Deal or No Deal is a television game show that involves one contestant, one banker and 26 briefcases containing different dollar values ranging between one cent and one million dollars. The allocation of dollar amounts inside the briefcases is unknown prior to the game to both the contestant and the banker. The contestant selects one briefcase to start the game that remains closed until the end. The game is played to a maximum of nine rounds, with a certain number of briefcases opened each round, revealing the dollar amounts. After every round the banker will submit a dollar offer to the contestant in an attempt to buy the contestant’s briefcase. In this paper, the question of interest is how exactly the banker determines the offer for each of the nine rounds that will be given to the contestant. This paper will focus on the formulation of the banker’s offers. The data set collected by playing the online National Broadcasting Corporation (NBC) version and by watching the television (NBC) version of the games how are both analyzed to develop and compare several candidate models for the banker’s offers. These models will then be tested on new data points to determine how well the banker’s offer can be predicted for the online and television versions of the game show Deal or No Deal.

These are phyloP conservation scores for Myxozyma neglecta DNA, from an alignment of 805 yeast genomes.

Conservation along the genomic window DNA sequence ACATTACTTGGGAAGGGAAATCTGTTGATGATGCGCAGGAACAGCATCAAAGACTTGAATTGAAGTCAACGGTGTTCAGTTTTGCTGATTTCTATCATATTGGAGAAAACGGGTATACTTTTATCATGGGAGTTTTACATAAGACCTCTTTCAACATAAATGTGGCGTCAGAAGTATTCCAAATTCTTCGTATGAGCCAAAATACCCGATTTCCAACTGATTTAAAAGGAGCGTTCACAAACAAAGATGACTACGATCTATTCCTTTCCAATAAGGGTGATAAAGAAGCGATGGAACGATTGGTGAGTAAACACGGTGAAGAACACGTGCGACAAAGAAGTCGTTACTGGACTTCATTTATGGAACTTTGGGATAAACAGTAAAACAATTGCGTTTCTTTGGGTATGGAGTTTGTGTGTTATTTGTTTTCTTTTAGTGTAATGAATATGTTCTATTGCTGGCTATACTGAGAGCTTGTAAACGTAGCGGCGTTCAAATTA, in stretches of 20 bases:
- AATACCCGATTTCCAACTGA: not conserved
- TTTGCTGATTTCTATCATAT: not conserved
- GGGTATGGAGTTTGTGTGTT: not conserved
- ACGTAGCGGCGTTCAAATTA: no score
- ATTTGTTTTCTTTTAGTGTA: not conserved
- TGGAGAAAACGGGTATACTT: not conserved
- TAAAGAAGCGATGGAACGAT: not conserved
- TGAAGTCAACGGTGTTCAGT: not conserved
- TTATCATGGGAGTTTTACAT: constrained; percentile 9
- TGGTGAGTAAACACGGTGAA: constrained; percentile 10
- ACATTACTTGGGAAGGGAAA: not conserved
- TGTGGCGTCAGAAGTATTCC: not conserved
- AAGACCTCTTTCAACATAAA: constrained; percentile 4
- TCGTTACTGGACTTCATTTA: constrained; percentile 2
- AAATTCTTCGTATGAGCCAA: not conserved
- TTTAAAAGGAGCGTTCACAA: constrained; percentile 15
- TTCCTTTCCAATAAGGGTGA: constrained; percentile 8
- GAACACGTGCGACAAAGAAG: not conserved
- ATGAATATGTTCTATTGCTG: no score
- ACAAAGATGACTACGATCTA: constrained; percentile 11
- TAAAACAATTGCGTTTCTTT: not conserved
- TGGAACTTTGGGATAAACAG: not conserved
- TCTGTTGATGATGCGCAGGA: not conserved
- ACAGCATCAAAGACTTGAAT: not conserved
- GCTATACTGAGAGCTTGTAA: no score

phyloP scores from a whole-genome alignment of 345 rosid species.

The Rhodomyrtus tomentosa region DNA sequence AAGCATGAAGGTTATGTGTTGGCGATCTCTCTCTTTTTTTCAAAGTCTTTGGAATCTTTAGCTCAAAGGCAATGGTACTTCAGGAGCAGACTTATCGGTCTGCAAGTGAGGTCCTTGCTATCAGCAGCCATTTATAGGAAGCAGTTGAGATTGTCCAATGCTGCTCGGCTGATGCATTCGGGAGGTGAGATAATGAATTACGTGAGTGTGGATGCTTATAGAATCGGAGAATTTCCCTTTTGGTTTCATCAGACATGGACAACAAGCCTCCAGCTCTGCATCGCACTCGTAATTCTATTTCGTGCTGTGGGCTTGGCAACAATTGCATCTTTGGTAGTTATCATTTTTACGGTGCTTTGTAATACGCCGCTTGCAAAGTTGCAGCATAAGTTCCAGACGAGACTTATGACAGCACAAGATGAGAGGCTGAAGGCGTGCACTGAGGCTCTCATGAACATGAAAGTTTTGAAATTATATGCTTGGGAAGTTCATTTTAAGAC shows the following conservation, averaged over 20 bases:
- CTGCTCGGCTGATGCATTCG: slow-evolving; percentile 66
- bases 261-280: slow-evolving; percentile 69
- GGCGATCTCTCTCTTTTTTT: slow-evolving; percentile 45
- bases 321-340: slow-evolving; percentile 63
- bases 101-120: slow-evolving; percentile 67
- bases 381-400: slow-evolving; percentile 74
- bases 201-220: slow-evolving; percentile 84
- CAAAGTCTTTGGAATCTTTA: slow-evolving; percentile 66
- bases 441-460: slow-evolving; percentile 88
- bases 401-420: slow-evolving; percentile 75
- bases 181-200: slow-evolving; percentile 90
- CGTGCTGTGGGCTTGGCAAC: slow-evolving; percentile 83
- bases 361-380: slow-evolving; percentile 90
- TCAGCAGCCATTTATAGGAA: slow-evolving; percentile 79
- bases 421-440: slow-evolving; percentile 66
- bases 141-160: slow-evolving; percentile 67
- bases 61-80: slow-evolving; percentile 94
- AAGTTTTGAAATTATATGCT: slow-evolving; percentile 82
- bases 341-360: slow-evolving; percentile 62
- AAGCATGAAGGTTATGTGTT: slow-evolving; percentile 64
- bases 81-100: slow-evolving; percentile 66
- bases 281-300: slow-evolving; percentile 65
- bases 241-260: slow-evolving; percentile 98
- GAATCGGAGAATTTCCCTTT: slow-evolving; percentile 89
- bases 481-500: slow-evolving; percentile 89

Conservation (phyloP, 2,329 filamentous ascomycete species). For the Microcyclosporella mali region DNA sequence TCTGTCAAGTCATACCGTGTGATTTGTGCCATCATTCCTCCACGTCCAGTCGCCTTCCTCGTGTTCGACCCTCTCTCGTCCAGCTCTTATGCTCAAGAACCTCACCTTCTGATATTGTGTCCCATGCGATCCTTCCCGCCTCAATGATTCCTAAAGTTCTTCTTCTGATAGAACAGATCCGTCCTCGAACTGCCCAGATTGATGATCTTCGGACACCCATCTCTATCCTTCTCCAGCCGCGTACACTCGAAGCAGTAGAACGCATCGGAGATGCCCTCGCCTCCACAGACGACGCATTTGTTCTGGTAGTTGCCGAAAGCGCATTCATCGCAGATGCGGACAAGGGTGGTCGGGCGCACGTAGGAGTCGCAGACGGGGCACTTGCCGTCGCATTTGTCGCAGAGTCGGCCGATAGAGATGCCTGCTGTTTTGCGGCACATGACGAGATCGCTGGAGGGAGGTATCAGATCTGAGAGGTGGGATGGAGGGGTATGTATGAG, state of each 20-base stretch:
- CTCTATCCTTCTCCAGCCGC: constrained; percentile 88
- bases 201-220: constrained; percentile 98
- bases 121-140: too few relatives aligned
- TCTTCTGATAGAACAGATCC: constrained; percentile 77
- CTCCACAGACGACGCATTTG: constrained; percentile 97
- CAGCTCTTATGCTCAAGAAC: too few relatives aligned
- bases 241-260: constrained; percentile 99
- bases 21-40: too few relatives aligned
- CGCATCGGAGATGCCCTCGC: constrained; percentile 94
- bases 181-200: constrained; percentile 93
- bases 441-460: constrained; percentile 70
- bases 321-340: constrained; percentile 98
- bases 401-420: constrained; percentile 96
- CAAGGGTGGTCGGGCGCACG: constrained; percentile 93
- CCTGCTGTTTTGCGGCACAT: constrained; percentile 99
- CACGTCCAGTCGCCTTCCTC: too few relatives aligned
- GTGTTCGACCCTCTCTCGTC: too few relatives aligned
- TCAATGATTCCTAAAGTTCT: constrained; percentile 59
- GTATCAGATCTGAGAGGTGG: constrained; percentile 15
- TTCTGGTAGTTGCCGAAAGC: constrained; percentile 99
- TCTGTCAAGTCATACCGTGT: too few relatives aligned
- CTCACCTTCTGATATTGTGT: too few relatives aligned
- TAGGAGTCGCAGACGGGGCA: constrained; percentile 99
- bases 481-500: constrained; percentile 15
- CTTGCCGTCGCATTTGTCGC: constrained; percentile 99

|Journal||The Atlantic Electronic Journal of Mathematics|